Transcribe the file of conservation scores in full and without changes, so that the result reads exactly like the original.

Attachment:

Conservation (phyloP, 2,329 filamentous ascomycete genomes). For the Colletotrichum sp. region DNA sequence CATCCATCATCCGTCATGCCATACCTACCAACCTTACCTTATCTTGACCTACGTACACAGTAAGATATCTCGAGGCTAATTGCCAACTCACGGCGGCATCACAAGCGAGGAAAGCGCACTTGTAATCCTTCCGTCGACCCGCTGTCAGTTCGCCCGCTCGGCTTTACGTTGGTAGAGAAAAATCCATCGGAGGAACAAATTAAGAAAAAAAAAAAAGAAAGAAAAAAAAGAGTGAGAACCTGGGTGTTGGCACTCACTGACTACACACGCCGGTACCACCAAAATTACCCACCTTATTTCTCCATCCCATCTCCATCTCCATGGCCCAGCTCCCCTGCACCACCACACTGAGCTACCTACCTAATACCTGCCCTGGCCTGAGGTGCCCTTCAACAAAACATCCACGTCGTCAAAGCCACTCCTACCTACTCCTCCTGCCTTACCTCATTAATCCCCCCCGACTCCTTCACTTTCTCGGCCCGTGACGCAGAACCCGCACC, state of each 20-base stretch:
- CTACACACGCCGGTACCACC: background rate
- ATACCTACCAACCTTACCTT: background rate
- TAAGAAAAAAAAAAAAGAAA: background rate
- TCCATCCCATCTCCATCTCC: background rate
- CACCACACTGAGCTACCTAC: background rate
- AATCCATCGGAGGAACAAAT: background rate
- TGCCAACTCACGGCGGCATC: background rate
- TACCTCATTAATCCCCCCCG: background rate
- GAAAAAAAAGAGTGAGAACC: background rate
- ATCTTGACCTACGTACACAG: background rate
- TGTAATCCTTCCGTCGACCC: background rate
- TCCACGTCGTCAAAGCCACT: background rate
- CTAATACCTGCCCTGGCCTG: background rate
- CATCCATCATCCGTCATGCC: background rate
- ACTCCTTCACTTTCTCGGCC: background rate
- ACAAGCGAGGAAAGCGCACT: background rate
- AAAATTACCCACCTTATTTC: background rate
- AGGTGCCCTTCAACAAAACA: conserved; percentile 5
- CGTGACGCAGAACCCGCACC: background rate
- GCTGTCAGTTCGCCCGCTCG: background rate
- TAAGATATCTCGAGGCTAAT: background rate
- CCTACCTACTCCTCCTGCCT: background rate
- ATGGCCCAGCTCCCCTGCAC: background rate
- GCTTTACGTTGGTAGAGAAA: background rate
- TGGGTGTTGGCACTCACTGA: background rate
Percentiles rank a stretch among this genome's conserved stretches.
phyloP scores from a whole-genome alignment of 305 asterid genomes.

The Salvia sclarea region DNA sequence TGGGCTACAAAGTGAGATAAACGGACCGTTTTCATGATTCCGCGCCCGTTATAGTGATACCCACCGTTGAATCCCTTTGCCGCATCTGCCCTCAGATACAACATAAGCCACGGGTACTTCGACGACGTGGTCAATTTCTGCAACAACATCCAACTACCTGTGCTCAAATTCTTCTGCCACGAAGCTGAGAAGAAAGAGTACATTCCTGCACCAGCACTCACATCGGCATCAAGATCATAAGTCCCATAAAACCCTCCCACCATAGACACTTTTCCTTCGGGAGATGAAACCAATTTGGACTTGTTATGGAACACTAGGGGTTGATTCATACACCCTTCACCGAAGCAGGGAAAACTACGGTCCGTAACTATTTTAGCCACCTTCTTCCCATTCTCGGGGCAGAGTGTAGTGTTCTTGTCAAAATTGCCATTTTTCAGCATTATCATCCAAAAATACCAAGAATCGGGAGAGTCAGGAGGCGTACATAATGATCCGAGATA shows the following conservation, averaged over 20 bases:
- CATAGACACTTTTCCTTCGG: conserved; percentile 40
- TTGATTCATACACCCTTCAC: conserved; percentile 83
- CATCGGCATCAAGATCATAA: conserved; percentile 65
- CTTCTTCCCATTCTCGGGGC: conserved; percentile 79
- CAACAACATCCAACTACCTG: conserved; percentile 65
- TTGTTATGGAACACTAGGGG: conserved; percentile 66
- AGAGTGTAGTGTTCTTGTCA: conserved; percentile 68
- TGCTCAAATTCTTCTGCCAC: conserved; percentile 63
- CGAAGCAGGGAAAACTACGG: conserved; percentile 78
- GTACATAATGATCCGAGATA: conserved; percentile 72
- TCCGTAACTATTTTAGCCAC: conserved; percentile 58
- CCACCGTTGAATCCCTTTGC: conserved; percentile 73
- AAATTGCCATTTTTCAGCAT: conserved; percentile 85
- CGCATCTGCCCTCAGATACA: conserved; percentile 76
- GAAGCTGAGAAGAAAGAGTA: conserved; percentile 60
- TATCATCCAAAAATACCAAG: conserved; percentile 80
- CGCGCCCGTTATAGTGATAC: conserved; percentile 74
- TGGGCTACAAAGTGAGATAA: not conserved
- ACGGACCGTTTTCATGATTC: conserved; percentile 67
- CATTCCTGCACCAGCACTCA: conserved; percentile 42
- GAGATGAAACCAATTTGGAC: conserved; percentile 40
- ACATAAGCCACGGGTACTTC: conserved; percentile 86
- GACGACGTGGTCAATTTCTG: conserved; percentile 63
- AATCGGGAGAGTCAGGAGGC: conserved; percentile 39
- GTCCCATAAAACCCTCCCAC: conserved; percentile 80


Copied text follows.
Conservation (phyloP, 2,329 filamentous ascomycete genomes). For the Colletotrichum sp. region DNA sequence CATCCATCATCCGTCATGCCATACCTACCAACCTTACCTTATCTTGACCTACGTACACAGTAAGATATCTCGAGGCTAATTGCCAACTCACGGCGGCATCACAAGCGAGGAAAGCGCACTTGTAATCCTTCCGTCGACCCGCTGTCAGTTCGCCCGCTCGGCTTTACGTTGGTAGAGAAAAATCCATCGGAGGAACAAATTAAGAAAAAAAAAAAAGAAAGAAAAAAAAGAGTGAGAACCTGGGTGTTGGCACTCACTGACTACACACGCCGGTACCACCAAAATTACCCACCTTATTTCTCCATCCCATCTCCATCTCCATGGCCCAGCTCCCCTGCACCACCACACTGAGCTACCTACCTAATACCTGCCCTGGCCTGAGGTGCCCTTCAACAAAACATCCACGTCGTCAAAGCCACTCCTACCTACTCCTCCTGCCTTACCTCATTAATCCCCCCCGACTCCTTCACTTTCTCGGCCCGTGACGCAGAACCCGCACC, state of each 20-base stretch:
- CTACACACGCCGGTACCACC: background rate
- ATACCTACCAACCTTACCTT: background rate
- TAAGAAAAAAAAAAAAGAAA: background rate
- TCCATCCCATCTCCATCTCC: background rate
- CACCACACTGAGCTACCTAC: background rate
- AATCCATCGGAGGAACAAAT: background rate
- TGCCAACTCACGGCGGCATC: background rate
- TACCTCATTAATCCCCCCCG: background rate
- GAAAAAAAAGAGTGAGAACC: background rate
- ATCTTGACCTACGTACACAG: background rate
- TGTAATCCTTCCGTCGACCC: background rate
- TCCACGTCGTCAAAGCCACT: background rate
- CTAATACCTGCCCTGGCCTG: background rate
- CATCCATCATCCGTCATGCC: background rate
- ACTCCTTCACTTTCTCGGCC: background rate
- ACAAGCGAGGAAAGCGCACT: background rate
- AAAATTACCCACCTTATTTC: background rate
- AGGTGCCCTTCAACAAAACA: conserved; percentile 5
- CGTGACGCAGAACCCGCACC: background rate
- GCTGTCAGTTCGCCCGCTCG: background rate
- TAAGATATCTCGAGGCTAAT: background rate
- CCTACCTACTCCTCCTGCCT: background rate
- ATGGCCCAGCTCCCCTGCAC: background rate
- GCTTTACGTTGGTAGAGAAA: background rate
- TGGGTGTTGGCACTCACTGA: background rate
Percentiles rank a stretch among this genome's conserved stretches.
phyloP scores from a whole-genome alignment of 305 asterid genomes.

The Salvia sclarea region DNA sequence TGGGCTACAAAGTGAGATAAACGGACCGTTTTCATGATTCCGCGCCCGTTATAGTGATACCCACCGTTGAATCCCTTTGCCGCATCTGCCCTCAGATACAACATAAGCCACGGGTACTTCGACGACGTGGTCAATTTCTGCAACAACATCCAACTACCTGTGCTCAAATTCTTCTGCCACGAAGCTGAGAAGAAAGAGTACATTCCTGCACCAGCACTCACATCGGCATCAAGATCATAAGTCCCATAAAACCCTCCCACCATAGACACTTTTCCTTCGGGAGATGAAACCAATTTGGACTTGTTATGGAACACTAGGGGTTGATTCATACACCCTTCACCGAAGCAGGGAAAACTACGGTCCGTAACTATTTTAGCCACCTTCTTCCCATTCTCGGGGCAGAGTGTAGTGTTCTTGTCAAAATTGCCATTTTTCAGCATTATCATCCAAAAATACCAAGAATCGGGAGAGTCAGGAGGCGTACATAATGATCCGAGATA shows the following conservation, averaged over 20 bases:
- CATAGACACTTTTCCTTCGG: conserved; percentile 40
- TTGATTCATACACCCTTCAC: conserved; percentile 83
- CATCGGCATCAAGATCATAA: conserved; percentile 65
- CTTCTTCCCATTCTCGGGGC: conserved; percentile 79
- CAACAACATCCAACTACCTG: conserved; percentile 65
- TTGTTATGGAACACTAGGGG: conserved; percentile 66
- AGAGTGTAGTGTTCTTGTCA: conserved; percentile 68
- TGCTCAAATTCTTCTGCCAC: conserved; percentile 63
- CGAAGCAGGGAAAACTACGG: conserved; percentile 78
- GTACATAATGATCCGAGATA: conserved; percentile 72
- TCCGTAACTATTTTAGCCAC: conserved; percentile 58
- CCACCGTTGAATCCCTTTGC: conserved; percentile 73
- AAATTGCCATTTTTCAGCAT: conserved; percentile 85
- CGCATCTGCCCTCAGATACA: conserved; percentile 76
- GAAGCTGAGAAGAAAGAGTA: conserved; percentile 60
- TATCATCCAAAAATACCAAG: conserved; percentile 80
- CGCGCCCGTTATAGTGATAC: conserved; percentile 74
- TGGGCTACAAAGTGAGATAA: not conserved
- ACGGACCGTTTTCATGATTC: conserved; percentile 67
- CATTCCTGCACCAGCACTCA: conserved; percentile 42
- GAGATGAAACCAATTTGGAC: conserved; percentile 40
- ACATAAGCCACGGGTACTTC: conserved; percentile 86
- GACGACGTGGTCAATTTCTG: conserved; percentile 63
- AATCGGGAGAGTCAGGAGGC: conserved; percentile 39
- GTCCCATAAAACCCTCCCAC: conserved; percentile 80